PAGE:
Nat Biotechnol 34(12) , 1256-1263 (Dec 2016)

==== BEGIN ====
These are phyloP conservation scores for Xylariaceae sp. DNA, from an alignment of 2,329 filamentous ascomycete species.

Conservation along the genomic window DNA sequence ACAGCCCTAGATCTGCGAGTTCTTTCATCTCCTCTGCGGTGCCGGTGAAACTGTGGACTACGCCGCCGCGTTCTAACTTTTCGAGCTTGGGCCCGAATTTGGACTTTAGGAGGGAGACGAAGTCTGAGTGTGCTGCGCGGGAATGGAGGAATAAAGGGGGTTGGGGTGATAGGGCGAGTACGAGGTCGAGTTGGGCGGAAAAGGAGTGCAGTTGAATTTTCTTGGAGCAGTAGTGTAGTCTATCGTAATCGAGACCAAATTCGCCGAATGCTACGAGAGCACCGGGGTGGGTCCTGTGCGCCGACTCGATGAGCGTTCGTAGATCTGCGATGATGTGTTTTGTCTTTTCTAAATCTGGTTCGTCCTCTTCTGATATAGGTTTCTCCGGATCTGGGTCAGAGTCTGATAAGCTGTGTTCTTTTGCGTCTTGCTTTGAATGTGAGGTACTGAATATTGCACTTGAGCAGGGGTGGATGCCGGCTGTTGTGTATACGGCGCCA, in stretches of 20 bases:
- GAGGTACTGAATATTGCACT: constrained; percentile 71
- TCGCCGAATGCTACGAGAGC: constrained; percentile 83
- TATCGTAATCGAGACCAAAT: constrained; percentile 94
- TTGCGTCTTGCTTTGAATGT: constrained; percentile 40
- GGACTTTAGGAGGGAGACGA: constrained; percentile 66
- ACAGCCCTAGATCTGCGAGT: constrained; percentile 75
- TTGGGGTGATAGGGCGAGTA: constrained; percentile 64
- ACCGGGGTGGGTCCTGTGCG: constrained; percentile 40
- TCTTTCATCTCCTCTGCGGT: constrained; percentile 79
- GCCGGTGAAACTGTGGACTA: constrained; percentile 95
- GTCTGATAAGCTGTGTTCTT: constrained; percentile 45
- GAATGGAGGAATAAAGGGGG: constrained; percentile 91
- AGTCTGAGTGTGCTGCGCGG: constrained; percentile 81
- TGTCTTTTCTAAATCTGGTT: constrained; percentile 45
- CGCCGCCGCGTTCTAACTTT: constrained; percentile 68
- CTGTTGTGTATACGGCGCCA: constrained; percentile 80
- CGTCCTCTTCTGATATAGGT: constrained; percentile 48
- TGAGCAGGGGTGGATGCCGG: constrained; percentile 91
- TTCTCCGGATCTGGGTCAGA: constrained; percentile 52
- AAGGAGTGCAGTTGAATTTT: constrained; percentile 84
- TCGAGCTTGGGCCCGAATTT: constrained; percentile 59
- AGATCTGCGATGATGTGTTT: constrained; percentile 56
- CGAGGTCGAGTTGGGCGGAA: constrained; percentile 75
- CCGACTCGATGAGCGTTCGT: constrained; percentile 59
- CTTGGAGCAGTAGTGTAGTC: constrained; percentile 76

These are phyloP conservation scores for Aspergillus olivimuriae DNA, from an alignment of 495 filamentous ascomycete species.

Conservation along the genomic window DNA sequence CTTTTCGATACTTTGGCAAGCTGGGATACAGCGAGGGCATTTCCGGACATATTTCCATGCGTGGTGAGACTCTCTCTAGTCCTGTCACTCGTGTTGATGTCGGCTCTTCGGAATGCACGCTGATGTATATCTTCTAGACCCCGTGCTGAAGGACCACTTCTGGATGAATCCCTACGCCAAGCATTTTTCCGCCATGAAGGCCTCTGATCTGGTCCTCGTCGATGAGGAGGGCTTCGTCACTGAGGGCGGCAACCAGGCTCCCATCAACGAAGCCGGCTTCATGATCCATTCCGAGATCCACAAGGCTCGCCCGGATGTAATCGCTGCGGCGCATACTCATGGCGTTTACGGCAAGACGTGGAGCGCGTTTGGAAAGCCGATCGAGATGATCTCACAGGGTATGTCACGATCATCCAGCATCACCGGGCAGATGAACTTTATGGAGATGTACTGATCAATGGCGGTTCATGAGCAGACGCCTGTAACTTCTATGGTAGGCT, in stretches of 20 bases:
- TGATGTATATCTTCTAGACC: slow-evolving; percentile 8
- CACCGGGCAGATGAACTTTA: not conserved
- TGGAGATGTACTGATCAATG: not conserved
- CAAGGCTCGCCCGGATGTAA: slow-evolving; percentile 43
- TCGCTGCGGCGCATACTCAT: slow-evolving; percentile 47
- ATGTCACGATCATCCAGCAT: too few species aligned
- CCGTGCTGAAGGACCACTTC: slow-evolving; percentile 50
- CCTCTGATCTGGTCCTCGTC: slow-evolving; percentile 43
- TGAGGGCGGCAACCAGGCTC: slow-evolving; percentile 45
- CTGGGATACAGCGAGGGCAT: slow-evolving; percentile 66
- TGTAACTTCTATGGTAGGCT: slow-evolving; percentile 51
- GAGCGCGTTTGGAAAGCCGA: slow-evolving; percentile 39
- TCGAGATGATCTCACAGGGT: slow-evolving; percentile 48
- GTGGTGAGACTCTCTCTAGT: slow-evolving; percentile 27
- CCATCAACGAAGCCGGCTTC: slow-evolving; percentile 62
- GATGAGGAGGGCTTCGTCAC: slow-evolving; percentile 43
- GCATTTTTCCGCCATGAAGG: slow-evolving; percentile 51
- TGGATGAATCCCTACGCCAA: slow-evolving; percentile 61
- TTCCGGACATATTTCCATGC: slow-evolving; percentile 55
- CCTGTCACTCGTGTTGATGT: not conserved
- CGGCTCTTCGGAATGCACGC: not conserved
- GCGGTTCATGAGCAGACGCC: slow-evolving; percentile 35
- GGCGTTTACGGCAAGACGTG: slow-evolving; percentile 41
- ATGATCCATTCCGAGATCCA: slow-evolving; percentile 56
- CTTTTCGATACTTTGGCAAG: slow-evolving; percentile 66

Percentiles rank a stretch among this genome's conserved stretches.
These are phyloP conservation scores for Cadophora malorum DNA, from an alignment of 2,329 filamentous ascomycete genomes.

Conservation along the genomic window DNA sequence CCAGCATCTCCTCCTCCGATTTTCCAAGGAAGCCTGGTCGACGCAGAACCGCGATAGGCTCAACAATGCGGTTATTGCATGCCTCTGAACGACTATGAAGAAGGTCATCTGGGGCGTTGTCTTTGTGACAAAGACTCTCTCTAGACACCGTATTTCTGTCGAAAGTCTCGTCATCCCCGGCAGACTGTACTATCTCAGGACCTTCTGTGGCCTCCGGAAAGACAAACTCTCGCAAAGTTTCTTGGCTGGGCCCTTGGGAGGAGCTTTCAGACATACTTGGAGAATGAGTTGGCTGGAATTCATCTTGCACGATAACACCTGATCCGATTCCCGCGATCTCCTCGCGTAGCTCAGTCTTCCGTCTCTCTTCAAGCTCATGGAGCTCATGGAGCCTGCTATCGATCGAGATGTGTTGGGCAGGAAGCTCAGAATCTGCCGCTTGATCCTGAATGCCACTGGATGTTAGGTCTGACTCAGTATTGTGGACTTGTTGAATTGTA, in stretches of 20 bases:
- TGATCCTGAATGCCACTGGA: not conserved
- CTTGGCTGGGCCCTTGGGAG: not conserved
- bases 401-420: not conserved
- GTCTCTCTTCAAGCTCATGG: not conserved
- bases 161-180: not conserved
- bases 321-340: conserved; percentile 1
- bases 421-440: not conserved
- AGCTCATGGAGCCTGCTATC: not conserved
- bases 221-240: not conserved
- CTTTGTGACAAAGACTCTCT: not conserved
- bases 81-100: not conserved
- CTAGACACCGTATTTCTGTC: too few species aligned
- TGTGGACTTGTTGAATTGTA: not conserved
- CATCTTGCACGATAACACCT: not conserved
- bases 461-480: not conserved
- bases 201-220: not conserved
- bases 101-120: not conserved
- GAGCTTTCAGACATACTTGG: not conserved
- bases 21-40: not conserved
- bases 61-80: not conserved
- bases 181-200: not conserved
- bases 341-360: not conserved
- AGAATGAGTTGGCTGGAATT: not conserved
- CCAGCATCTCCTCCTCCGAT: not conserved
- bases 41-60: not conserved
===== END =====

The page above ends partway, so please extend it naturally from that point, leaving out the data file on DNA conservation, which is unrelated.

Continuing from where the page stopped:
Culture-independent microbiome studies have increased our understanding of the complexity and metabolic potential of microbial communities. However, to understand the contribution of individual microbiome members to community functions, it is important to determine which bacteria are actively replicating. We developed an algorithm, iRep, that uses draft-quality genome sequences and single time-point metagenome sequencing to infer microbial population replication rates. The algorithm calculates an index of replication (iRep) based on the sequencing coverage trend that results from bi-directional genome replication from a single origin of replication. We apply this method to show that microbial replication rates increase after antibiotic administration in human infants. We also show that uncultivated, groundwater-associated, Candidate Phyla Radiation bacteria only rarely replicate quickly in subsurface communities undergoing substantial changes in geochemistry. Our method can be applied to any genome-resolved microbiome study to track organism responses to varying conditions, identify actively growing populations and measure replication rates for use in modeling studies.